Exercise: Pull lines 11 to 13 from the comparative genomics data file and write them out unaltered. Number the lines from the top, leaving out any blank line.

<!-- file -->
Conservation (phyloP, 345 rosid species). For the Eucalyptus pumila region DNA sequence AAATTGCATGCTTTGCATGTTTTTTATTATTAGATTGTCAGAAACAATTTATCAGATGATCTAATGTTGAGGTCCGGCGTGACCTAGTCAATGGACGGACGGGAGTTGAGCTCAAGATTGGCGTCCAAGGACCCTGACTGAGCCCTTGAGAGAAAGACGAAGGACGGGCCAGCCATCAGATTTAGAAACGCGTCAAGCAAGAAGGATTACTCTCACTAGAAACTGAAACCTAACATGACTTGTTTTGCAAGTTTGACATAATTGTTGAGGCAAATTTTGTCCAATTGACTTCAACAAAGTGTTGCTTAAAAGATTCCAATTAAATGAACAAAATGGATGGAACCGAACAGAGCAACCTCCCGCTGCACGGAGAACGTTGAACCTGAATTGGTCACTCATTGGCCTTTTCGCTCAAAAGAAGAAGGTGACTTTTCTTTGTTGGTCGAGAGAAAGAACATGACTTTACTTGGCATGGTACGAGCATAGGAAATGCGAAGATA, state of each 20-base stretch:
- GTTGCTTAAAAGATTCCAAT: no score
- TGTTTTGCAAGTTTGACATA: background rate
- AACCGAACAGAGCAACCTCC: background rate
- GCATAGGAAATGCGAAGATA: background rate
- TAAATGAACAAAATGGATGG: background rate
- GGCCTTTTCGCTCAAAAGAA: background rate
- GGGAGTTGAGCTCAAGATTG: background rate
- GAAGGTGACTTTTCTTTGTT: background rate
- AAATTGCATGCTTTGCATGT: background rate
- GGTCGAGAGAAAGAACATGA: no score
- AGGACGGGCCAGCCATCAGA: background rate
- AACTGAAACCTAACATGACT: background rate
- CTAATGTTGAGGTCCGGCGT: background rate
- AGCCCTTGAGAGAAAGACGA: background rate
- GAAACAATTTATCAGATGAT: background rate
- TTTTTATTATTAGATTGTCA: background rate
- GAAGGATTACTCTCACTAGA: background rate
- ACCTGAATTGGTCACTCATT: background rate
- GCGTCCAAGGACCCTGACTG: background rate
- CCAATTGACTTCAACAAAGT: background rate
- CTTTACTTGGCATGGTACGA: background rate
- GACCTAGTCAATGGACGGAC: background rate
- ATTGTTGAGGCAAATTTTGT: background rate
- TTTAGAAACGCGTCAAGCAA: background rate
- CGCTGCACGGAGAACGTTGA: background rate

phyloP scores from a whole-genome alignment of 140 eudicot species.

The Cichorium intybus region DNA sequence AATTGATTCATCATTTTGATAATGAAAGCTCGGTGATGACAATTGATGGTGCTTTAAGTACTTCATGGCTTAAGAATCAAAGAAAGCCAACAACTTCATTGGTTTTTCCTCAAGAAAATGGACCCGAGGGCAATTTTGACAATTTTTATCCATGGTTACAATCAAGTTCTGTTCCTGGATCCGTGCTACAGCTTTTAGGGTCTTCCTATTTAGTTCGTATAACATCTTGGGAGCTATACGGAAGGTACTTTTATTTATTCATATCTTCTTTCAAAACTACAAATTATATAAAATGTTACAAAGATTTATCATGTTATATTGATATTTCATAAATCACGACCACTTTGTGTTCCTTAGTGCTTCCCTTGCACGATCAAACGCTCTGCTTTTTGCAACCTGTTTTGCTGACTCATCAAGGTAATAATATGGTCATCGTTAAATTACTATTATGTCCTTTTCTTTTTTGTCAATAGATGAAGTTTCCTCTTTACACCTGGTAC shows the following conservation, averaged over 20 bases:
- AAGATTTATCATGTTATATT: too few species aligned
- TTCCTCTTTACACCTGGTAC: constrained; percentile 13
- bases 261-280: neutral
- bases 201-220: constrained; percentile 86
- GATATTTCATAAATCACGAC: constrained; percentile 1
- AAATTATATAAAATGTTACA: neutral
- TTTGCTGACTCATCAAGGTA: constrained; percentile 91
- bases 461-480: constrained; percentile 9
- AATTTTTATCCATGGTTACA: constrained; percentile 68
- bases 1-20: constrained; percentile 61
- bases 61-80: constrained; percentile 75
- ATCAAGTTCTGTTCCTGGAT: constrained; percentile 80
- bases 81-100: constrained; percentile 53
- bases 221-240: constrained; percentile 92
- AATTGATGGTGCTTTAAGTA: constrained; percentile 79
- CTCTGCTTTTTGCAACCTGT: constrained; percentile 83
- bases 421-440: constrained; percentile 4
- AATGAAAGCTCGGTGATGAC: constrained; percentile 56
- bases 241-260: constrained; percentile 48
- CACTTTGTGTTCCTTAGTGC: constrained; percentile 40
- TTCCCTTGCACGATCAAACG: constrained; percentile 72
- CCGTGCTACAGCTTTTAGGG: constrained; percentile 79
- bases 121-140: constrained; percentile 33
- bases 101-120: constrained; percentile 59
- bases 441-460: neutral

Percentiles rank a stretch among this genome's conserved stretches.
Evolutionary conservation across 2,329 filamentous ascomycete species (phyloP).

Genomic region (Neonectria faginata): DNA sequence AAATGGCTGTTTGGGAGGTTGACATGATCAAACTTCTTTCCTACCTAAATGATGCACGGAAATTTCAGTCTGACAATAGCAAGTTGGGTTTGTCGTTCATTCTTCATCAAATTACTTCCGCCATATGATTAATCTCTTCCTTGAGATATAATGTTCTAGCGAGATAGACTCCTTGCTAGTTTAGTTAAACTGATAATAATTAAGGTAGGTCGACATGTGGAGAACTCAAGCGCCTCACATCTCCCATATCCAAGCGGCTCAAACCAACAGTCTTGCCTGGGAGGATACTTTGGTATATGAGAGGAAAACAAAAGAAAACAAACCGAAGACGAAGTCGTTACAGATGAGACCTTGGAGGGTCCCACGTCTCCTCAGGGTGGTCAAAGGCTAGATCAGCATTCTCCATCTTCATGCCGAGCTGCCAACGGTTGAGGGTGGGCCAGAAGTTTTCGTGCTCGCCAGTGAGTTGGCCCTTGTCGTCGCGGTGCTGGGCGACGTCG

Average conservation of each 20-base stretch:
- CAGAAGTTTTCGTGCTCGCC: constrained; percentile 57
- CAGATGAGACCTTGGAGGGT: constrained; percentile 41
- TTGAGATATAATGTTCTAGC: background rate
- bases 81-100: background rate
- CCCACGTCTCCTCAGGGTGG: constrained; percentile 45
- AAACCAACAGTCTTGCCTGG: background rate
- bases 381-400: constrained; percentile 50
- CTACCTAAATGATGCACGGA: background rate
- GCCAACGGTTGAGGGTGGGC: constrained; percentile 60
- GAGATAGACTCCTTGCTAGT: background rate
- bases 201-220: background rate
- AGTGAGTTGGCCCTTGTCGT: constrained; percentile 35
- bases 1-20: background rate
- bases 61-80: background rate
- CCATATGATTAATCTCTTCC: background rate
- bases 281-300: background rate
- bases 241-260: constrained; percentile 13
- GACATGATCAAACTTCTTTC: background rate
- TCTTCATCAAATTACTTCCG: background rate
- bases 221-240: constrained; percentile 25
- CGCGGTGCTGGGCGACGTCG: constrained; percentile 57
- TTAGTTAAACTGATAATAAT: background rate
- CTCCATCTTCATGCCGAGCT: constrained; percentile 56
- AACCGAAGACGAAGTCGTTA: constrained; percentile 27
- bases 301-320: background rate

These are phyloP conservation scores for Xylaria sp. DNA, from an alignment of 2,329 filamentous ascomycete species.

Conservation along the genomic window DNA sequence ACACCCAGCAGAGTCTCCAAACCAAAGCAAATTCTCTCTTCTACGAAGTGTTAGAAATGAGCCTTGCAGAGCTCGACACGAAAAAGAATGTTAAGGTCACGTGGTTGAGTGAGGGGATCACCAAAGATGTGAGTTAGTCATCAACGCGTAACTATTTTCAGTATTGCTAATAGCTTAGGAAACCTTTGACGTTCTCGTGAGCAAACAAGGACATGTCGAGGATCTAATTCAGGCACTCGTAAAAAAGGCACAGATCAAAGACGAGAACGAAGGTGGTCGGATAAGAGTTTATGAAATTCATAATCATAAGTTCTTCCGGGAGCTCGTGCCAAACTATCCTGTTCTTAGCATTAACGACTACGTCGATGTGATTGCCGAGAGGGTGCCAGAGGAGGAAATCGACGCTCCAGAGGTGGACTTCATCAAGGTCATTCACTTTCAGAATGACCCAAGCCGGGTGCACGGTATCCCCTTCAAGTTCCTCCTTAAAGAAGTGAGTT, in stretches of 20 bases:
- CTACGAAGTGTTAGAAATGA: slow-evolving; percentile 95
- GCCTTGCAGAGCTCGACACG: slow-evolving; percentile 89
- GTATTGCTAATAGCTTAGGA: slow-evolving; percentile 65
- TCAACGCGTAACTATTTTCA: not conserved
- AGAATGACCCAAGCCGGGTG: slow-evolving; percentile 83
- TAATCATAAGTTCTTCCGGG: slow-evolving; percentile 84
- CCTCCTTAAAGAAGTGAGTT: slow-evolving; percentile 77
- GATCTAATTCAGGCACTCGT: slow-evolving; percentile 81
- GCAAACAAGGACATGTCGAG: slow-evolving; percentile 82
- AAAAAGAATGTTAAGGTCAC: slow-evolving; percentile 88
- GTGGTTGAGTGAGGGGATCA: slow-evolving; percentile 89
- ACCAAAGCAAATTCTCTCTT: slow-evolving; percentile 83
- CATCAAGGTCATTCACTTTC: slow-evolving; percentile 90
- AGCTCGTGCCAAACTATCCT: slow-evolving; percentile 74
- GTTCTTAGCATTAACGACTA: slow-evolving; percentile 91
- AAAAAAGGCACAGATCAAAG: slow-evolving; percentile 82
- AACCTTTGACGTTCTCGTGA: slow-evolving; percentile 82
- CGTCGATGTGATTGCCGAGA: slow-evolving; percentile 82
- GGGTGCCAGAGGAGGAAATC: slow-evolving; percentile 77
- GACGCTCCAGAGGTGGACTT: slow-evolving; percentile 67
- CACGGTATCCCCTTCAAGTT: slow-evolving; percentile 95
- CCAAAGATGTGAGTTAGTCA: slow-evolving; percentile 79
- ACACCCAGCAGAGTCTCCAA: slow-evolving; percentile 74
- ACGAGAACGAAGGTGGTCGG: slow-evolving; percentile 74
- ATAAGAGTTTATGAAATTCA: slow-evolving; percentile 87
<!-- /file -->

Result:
- GGTCGAGAGAAAGAACATGA: no score
- AGGACGGGCCAGCCATCAGA: background rate
- AACTGAAACCTAACATGACT: background rate